It’s possible that the most beautiful room in New England right now, and even all of the East Coast, is in the Sterling And Francine Clark Art Institute in the Berkshires, currently site of the “Van Gogh and Nature” exhibition. Specifically, one particular triangle-shaped room in the museum features rich, vivid dark blue wallpaper (unusual in the sleepy museum biz), a wide, velvet-covered couch, a sunny yet shaded window, a smiling guard and a slew of van Gogh landscapes painted while the artist was in a mental hospital in southern France’s Saint-Rémy. Directly outside the gallery’s window—and you can’t quite see them but it helps to know they are there—is a hilly slope where, almost every afternoon, a herd of Massachusetts cows contentedly munch.
The Van Gogh landscapes in the room are on loan from all over the world and the grass and
It’s a stunningly soothing space, especially since it documents the period in his life when the artist was supposed to have been most unhappy, depressed… even craziest. What’s interesting is that the show’s trio of co-curators—though they clearly and completely grant the sadness the artist undoubtedly felt before his suicide in 1890—dismiss or play down some of the tired old tropes about him.
Out go the speculative mental and physical diagnoses of Van Gogh’s condition that have filled so many, many, many MFA thesis papers. (Among them:schizophrenia, glaucoma, Meniere’s disease, porphyria, lead poisoning, borderline personality disorder, Geschwind syndrome and malnutrition.) And they also play down some of the old clichés of Van Gogh scholarship (i.e., crows = death). Curator-at-large Mr. Kendall—who worked with Van Gogh scholars Chris Stolwijk and Sjraar van Heugten, both affiliated with the artist’s namesake museum in Amsterdam—just rolls his eyes at this one.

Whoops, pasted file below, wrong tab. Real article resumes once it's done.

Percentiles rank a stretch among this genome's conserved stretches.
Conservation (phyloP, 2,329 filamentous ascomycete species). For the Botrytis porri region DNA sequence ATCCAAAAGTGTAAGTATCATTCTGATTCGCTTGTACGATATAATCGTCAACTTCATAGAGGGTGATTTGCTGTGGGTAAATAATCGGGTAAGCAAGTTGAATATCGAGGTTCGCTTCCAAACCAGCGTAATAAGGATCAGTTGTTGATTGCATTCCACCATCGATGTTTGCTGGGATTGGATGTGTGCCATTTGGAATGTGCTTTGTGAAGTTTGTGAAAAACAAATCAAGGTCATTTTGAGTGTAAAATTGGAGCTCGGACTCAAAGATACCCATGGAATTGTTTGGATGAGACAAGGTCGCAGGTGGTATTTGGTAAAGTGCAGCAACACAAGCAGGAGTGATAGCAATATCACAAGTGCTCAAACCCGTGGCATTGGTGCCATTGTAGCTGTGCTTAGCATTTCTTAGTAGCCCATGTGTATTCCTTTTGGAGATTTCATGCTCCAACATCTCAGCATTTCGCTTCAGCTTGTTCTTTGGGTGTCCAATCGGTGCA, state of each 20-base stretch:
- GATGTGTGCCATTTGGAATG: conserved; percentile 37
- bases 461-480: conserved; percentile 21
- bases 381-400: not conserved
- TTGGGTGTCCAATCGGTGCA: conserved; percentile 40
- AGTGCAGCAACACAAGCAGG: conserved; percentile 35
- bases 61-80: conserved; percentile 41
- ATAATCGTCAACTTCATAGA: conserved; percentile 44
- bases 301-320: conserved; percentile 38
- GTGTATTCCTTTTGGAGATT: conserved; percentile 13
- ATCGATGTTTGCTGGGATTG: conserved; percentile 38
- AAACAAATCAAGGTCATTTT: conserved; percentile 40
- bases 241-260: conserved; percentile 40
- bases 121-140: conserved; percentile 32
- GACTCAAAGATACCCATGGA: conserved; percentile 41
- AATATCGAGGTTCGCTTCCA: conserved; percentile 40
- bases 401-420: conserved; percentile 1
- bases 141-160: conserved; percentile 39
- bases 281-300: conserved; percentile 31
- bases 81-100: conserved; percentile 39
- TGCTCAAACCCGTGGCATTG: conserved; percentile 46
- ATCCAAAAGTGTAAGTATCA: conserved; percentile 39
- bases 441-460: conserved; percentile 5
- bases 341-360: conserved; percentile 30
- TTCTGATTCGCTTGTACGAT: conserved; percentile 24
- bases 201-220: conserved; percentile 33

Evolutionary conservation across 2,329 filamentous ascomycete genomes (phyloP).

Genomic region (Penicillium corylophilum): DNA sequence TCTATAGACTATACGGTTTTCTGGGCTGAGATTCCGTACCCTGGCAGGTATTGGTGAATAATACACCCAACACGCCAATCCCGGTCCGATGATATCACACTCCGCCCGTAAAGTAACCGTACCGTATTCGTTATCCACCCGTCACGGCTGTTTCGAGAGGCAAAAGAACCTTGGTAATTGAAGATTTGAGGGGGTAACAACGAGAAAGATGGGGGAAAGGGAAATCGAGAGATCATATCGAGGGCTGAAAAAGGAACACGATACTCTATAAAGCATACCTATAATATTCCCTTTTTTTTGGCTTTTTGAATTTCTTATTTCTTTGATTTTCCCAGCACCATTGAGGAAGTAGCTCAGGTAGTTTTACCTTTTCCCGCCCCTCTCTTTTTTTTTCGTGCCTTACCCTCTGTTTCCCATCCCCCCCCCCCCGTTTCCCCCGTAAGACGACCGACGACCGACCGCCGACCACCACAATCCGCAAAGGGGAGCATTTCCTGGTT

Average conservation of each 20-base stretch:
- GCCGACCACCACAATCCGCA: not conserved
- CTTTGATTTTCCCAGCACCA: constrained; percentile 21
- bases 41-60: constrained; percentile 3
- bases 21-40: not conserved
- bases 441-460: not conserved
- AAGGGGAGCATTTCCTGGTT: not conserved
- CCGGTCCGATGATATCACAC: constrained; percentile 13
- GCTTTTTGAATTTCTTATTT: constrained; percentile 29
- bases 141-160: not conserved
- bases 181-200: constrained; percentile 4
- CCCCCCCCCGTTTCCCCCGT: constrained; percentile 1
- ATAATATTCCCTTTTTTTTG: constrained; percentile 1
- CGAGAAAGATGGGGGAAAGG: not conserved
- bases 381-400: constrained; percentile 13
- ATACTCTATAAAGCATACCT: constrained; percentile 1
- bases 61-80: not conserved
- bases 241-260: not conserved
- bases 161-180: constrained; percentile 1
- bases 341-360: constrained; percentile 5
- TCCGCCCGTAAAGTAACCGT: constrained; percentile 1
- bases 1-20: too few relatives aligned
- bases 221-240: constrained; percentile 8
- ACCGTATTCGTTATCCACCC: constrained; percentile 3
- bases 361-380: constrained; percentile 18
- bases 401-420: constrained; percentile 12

Indeed, citing his extensive scholarship of the letters of the painter among other sources, Mr. Kendall argues that while Van Gogh sadly suffered from epileptic seizures there were times he was actually happy. He was head-over-heels in love with nature—from childhood a fancier of bugs and flowers, even to knowing species by name. “Nature here is extraordinary beautiful,” the artist wrote upon arriving in Provence in 1888, and wrote, too, of his “calm frame of mind” and of “gaity.” Those feelings are on evident display in the dozens of artworks shown.
It’s a fresh conceit for a show. Van Gogh museum crowd-pleasers, and there have been lots of them, are normally broken up by cities, by particular years, portraits vs. landscapes, the painter’s stormy months with frenemy Paul Gauguin, or unspecific titles that amount to: “Come look at this amazing stuff we talked someone into lending us.”
Curiously, the curators claim there has never been a show of Van Gogh’s work concentrating on his love of nature, although Mr. Kendall said the artist mentions nature about 300 times in his letters.
The Metropolitan Museum of Art has loaned its own Cypresses (don’t worry, it still has four Van Goghs on view this summer, it is the Met after all); The National Museum of Wales, Cardiff, has sent a how-did-you-get-this-one almost unheard-of hypnotic rain scene, Rain-Auvers; and then there’s The Sower, an emblematic image from the Kröller-Müller Museum in the Netherlands. These, and other works, are wonderful. But so is the chance that the legendary artist might have known, in his life, even a tiny bit more joy than we had thought.
The Van Gogh show, concurrent with an exhibition on James McNeill Whistler—including that famous picture of his mother, Arrangement in Gray and Black No. 1, on loan from France—runs through September 13 at the Clark.